U.S. Senate candidate Pat Toomey visits Wysox
WYSOX TOWNSHIP - In an interview Thursday in Wysox Township, U.S. Senate candidate Pat Toomey called for regulatory reforms that would end the bailout of large financial institutions and instead make their processing through bankruptcy court much quicker.
"I think the most important thing on the financial regulatory front is to end a system of bailing out failing firms ... We cannot create a category that is too big to fail, and that becomes the recipient of taxpayer funded bailouts if they do fail. I'm concerned that that is what the (Sen. Chris) Dodd bill does. I think we ought to instead make whatever reforms we need to our bankruptcy code, so that we can handle the resolution of a failed large financial institution in bankruptcy, where it ought to take place," said Toomey, a former three-term congressman.
Toomey, a Republican who is seeking to win Arlen Specter's seat in the Senate, was in Bradford County to attend a fundraiser for his campaign at the RiverStone Inn.
In an interview in Wysox, Toomey discussed his views on the war in Afghanistan, the national debt, and other matters, such as hydraulic fracturing.
Toomey was first elected to the U.S. House of Representatives in 1999, but did not seek re-election after serving three terms.
"I pledged when I first ran for (the House seat) that I would serve no more than three terms," said Toomey, who lives in Zionsville, Pa., with his wife, Kris, and two children. "I'm a believer in term limits."
Toomey said that after he left Congress, "I took over an organization based in Washington called the Club for Growth, which is a national advocacy group dedicated to limited government, free enterprise and low taxes."
Toomey said that after leaving Congress, he and some other individuals also started a community bank, which is headquartered in Bethlehem, Pa.
The bank, which is called Team Capital Bank "is doing very well. We're doing business in Pennsylvania and New Jersey," he said.
Toomey said he co-chaired the bank's board of directors until he began his campaign for the Senate. He still serves at this time on the bank's board of directors.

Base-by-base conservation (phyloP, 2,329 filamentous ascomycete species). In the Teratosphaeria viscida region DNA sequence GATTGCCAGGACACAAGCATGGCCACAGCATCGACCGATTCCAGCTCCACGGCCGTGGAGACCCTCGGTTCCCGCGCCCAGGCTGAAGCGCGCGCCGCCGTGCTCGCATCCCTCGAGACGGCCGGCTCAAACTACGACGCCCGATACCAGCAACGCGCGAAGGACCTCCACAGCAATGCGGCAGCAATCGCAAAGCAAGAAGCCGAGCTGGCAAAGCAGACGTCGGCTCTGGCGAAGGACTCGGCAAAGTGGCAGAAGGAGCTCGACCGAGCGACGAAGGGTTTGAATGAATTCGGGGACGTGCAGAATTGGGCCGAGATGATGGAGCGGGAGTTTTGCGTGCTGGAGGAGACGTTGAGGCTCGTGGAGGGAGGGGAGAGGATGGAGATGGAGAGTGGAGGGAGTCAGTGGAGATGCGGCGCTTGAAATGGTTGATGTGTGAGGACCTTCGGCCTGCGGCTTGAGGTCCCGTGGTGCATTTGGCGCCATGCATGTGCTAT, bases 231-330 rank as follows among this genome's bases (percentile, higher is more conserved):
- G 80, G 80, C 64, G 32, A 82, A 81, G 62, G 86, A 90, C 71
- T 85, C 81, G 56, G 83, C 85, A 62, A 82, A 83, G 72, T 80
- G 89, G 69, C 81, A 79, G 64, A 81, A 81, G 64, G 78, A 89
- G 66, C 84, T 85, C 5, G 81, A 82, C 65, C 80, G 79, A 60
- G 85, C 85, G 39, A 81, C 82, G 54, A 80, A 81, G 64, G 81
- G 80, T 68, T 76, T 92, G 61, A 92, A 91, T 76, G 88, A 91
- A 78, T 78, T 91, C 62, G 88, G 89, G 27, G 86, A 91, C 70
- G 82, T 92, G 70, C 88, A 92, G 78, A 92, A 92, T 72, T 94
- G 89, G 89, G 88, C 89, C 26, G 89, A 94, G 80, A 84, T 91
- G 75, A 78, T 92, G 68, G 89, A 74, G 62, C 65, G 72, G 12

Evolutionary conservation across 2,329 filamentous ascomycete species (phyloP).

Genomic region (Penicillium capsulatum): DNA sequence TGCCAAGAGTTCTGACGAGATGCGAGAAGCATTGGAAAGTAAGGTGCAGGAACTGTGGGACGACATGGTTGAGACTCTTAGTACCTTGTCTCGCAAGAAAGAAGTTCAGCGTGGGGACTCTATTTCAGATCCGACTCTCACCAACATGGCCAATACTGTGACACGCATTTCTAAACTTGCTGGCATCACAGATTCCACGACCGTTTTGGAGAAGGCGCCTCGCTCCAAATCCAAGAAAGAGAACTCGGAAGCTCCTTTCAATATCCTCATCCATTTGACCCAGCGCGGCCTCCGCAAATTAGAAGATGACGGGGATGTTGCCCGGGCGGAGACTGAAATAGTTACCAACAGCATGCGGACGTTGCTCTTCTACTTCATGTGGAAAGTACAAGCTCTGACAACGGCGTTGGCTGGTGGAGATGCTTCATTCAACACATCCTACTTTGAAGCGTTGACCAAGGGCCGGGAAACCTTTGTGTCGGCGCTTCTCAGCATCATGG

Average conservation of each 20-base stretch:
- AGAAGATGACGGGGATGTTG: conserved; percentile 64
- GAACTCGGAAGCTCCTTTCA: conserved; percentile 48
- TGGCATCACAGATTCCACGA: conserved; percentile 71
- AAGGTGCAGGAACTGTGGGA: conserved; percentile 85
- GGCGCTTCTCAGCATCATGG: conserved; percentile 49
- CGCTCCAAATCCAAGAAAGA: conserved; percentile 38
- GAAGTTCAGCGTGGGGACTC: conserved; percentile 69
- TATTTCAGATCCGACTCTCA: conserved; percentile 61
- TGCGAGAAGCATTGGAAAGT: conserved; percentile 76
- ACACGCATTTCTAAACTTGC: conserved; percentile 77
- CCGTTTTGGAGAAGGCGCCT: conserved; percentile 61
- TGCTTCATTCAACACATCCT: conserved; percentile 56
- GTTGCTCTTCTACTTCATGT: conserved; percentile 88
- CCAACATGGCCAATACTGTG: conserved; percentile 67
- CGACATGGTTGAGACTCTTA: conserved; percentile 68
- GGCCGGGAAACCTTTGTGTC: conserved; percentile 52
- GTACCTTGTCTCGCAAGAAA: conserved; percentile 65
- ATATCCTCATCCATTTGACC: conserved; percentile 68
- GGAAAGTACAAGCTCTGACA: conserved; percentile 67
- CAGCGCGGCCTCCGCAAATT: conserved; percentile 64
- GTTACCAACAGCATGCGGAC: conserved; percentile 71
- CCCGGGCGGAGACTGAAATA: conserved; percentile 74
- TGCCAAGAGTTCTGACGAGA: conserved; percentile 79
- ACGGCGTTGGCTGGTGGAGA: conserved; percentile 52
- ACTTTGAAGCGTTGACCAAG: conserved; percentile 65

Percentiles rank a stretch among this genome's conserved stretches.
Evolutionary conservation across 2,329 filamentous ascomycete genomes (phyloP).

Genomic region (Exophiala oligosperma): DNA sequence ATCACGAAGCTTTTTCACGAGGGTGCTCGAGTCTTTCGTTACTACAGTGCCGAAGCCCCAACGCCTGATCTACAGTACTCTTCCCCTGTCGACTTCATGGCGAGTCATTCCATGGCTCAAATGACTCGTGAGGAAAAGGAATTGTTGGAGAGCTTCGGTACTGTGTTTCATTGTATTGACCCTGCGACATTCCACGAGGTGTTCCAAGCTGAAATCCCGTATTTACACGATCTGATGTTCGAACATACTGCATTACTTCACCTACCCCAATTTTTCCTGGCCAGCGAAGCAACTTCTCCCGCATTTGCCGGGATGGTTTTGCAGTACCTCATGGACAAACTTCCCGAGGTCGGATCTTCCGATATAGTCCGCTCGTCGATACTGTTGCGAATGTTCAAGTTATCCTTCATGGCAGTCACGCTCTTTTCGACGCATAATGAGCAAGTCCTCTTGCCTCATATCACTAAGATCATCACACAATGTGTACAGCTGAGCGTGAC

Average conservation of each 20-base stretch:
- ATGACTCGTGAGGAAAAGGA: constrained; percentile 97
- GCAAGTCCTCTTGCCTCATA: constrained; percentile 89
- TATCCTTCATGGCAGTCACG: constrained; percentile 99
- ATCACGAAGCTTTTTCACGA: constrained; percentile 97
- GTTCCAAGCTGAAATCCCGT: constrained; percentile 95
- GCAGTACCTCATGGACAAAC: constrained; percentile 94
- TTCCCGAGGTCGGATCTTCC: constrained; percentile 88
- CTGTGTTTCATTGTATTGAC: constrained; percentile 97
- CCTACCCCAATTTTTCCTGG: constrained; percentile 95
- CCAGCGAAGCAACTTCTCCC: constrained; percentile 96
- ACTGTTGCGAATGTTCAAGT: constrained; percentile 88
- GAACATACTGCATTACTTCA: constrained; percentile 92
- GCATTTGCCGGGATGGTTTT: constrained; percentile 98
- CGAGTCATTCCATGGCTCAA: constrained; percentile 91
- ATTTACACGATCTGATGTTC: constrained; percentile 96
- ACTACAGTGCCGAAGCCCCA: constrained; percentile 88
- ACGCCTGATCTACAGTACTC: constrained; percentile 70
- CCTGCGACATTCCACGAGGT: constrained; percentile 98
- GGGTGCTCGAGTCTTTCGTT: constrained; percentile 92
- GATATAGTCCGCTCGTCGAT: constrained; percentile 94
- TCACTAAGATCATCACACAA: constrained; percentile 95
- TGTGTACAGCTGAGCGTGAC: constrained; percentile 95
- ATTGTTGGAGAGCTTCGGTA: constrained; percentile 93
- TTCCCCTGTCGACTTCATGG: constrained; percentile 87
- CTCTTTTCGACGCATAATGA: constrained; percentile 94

"The problem with the bankruptcy code is that a very large, very complicated financial institution takes a long time to be resolved in bankruptcy. And that's the problem. So Lehman Brothers is still operating in the bankruptcy context. We've got to find a way to do this much, much more quickly for big financial institutions. So I would look at a range of reforms recommended by experts in this area so we could have a more expedited (bankruptcy) process," Toomey said.
Toomey said that ending the bailout of failing companies in general is one of the things that needs to be done to address the national debt.
The national debt "is very, very worrisome to me," Toomey said. "We are setting all-time records in (federal) deficits and are approaching war-time high levels of debt. The burden we are imposing on our kids is unconscionable. We've got to get our spending under control."
Toomey also said the federal government should end the distribution of funds from the $787 billion stimulus package as another way to help address the increasing national debt.
Only 40 percent of the funds from the stimulus package have been spent, and the government should takes steps so that the other 60 percent is not spent, Toomey said.
"That would diminish the otherwise huge ongoing surge in our deficits and debt," Toomey said.
He also said Congress should ban earmarks, which costs tens of billions of dollars a year.
An earmark occurs when a congressman attaches funding to a specific project, he said. "It's designed to bypass the normal congressional scrutiny, and they are outside of any kind of test of merits or competition for scarce resources. It's just pork. And it's become a currency that's used to buy votes for other bills. It's a terrible policy."
Toomey also said that President Obama's policy on Afghanistan is flawed.
"I supported the president's decision to increase our troop level and adopt a classic counter-insurgency approach in Afghanistan," Toomey said. "(But) I worry that there are mixed messages that come from this administration with respect to Afghanistan. In particular, the question of whether we will withdraw our troops on a given date. If the enemy knows we're leaving on a date certain then it creates a huge incentive for them to just lie low until that day comes. And it creates an equally huge incentive for the local population not to cooperate with Americans by identifying the insurgents and the dangerous elements in their midst, because they know we're not going to be around for long, but the bad guys are. I look forward to American troops coming out of Afghanistan as much as anybody, but I think we need to have some benchmark accomplishments on the ground as the guide to when we do that (withdraw), rather than have an artificial timeline."
Asked whether he favors the exemption for hydraulic fracturing under the Safe Drinking Water Act, Toomey replied that he is not aware that there is such an exemption.
However, Toomey issued the following statement: "This (drilling for natural gas in the Marcellus Shale) is a huge, huge economic opportunity for rural Pennsylvania. It has to be done in a way that is consistent with preserving the quality of our drinking water, (and) the water table generally. I am absolutely convinced that we have the technological ability to develop this tremendous natural resource and still preserve clean water, our water table, and streams throughout Pennsylvania. It's very, very important that we do both."
James Loewenstein can be reached at (570) 265-1633; or e-mail: firstname.lastname@example.org.